EU and Norway focus on natural gas role in Europe’s energy transition

EPA-EFE/CORNELIUS POPPE

Norway's first gas station for liquid biogas for heavy transport opened in Oslo, Norway, December 4, 2018.

Cañete and Freiberg discuss efforts needed to modernise the power sector to contribute to the ambition of a climate neutral European economy by 2050.


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Climate Action and Energy Miguel Commissioner Miguel Arias Cañete, and Norway’s Petroleum and Energy Minister Kjell Børge Freiberg discussed on February 5 the role of natural gas, and decarbonisation in the industry as well as carbon capture, utilisation and storage.

Energy is one of the main elements of EU–Norway collaboration. “Norway will continue to be a stable and predictable supplier of energy to the EU. I believe natural gas has a key role to play in the European energy mix for decades to come,” Freiberg said in his opening speech, adding that gas has a lot to offer in the transition to a low carbon energy system as the blue fuel is affordable, available, flexible and reliable. It is therefore widely used for heating, in industry and in the power sector, he said.

Norway’s gas exports cover 25% of the European gas use. “Our gas exports to the EU has been record high in the last years. Most of the gas is exported through our extensive pipeline network. This network now goes beyond the Arctic circle!” Freiberg quipped.

EU-Norway energy talks also focused on the efforts needed to modernise the power sector to contribute to the ambition of a climate neutral European economy by 2050. Norway, a member of the European Economic Area (EEA), is a strategic energy partner for the EU, taking part as a full member in the internal energy market. “With the EEA Agreement, we have a common legal framework. The agreement gives stability and a level playing field. This year, we celebrate the 25-year anniversary of the EEA agreement! And our energy relationship is even wider than the EEA Agreement. Access to secure and affordable energy is key, both to social and economic development. At the same time, a large share of emissions comes from the energy sector,” Freiberg said.

Noting that the Nordic power market is closely integrated with Europe, Freiberg highlighted the importance that the EEA Agreement ensures harmonised market rules. “The third energy market package is an important step forward. A decision to incorporate the package into the EEA Agreement was adopted in May 2017. Norway is eager to implement the package: A majority in the Norwegian Parliament has accepted the package. Necessary amendments in Norwegian law have also been approved by the Parliament. The Icelandic parliament must now also give its consent. As far as I know, the Icelandic Parliament will consider the case this spring. I hope there will be no further delays,” Freiberg said.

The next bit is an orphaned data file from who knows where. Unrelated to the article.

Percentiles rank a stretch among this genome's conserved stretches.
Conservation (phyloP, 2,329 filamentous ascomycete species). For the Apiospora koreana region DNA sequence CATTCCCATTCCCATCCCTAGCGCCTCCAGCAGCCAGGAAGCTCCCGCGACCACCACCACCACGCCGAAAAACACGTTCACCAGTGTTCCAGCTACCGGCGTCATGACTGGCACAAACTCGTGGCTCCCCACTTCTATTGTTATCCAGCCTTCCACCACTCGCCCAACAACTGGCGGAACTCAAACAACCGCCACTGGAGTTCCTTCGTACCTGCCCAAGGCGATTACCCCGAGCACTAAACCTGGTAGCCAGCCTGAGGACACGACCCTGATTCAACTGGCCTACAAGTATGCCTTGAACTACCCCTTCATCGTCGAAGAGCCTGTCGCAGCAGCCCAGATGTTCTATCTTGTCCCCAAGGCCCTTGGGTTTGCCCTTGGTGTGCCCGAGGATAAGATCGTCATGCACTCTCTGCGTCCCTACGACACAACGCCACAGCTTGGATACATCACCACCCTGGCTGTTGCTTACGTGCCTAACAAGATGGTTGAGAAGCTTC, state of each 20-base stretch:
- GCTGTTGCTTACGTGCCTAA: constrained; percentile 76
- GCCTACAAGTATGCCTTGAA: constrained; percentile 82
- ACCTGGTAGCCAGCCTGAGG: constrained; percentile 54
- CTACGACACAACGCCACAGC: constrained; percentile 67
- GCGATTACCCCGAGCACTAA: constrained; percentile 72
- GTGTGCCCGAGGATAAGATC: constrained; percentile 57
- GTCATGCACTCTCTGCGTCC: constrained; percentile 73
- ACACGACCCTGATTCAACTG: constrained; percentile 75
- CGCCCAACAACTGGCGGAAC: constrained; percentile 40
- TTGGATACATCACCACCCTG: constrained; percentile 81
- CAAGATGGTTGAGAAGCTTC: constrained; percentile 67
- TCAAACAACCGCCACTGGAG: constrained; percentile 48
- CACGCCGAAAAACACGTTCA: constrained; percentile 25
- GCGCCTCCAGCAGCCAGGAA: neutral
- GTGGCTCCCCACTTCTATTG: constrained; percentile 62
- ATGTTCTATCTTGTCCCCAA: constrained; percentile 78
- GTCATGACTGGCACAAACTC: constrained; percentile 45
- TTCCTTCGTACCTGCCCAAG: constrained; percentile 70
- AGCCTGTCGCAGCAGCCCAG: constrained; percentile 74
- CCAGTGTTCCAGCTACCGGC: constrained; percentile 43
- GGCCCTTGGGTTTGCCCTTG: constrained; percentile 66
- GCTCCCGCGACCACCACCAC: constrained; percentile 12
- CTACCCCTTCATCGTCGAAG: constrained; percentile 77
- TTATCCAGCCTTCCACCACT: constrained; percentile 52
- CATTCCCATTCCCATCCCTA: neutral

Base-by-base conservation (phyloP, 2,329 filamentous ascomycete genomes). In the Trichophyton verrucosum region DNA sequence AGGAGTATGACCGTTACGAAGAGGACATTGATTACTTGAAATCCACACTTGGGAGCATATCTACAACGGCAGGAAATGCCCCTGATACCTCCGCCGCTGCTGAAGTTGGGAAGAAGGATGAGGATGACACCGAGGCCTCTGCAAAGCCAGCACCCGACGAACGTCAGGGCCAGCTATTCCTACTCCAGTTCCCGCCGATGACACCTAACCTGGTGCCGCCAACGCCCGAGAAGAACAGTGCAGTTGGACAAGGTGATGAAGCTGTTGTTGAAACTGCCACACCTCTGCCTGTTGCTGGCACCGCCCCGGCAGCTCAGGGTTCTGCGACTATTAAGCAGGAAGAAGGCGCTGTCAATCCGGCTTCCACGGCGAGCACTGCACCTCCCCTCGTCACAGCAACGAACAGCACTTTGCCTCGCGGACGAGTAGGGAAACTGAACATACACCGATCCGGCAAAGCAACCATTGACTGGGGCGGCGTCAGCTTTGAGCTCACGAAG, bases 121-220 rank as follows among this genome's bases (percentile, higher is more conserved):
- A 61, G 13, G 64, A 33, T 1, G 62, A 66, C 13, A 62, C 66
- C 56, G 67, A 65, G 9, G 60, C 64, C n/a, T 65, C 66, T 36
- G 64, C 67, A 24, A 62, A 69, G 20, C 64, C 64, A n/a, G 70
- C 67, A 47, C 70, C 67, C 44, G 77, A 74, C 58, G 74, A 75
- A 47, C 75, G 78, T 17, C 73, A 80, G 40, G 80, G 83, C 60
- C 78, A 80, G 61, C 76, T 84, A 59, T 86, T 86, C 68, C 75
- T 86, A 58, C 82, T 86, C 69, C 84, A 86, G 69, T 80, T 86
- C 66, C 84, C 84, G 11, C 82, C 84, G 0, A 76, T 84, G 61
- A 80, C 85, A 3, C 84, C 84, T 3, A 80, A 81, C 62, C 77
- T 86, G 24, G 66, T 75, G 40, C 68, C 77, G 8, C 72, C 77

Norwegian gas

Norwegian gas exports to Europe began in the 1970s. “We have been through a strong growth period since the mid-1990s, and are now at a stable level. Around one-third of our estimated gas resources have been produced. This means that we have a lot of gas left to produce. We expect a high and stable level of gas exports to the EU in the years to come,” the Norwegian Energy Minister said.

He said gas as is an essential partner for the large-scale development of wind and solar power and has far lower greenhouse gas emissions than coal. “And the climate footprint of Norwegian gas is far lower than the world average, because of strict environmental rules on the Norwegian Continental Shelf. Replacing coal with gas is a fast and cost-effective way to reduce emissions. We see this demonstrated for instance in the UK, the US and China,” Freiberg said, adding that in a decarbonized Europe beyond 2050, the established gas infrastructure could be used both for biogas and hydrogen made by natural gas reforming. Conversion of natural gas is today the most common and cost-effective process for producing hydrogen. Combined with CCS, it could be an attractive source of energy in a future zero-emission energy sector.

Freiberg noted that Norway has a long tradition for a market-based approach for trade and production of renewable electricity. “Nearly all of our electricity production comes from renewables, mainly hydropower. We are well integrated with the Nordic and European electricity markets. Our large hydropower reservoirs offer valuable flexibility into the market,” he said, adding that new inter-connectors to Germany and the UK are under construction. Wind power is increasing its share in Norwegian electricity production. “We also work to develop offshore wind. One of the world’s first offshore wind farms, Hywind Scotland, had its pilot days in Norwegian waters,” Freiberg said.

Carbon Capture and Storage

Turning to Carbon Capture and Storage, he said that low-emission technologies like CCS are key to reaching the goals of the Paris Agreement.

The industry has been using CCS- technology offshore since the middle of the 1990s. “We have two CCS-projects in operation. We are now developing a new full-chain CCS demonstration project. This includes capture, transport and storage solutions. This new focus is on industries with few other options for large emission reductions. This includes both cement and waste incineration,” Freiberg said, explaining that the plan is to transport CO2 from the industrial sites and store it offshore. “The reservoir will have extra capacity. This allows for more CO2 than the volumes planned from Norwegian sources. The project is European by nature. It includes large European companies like Heidelberg Cement, Fortum, Shell, Total and Equinor,” he said, adding that together they will establish a fundament for a common European CO2 infrastructure.

 

 

 

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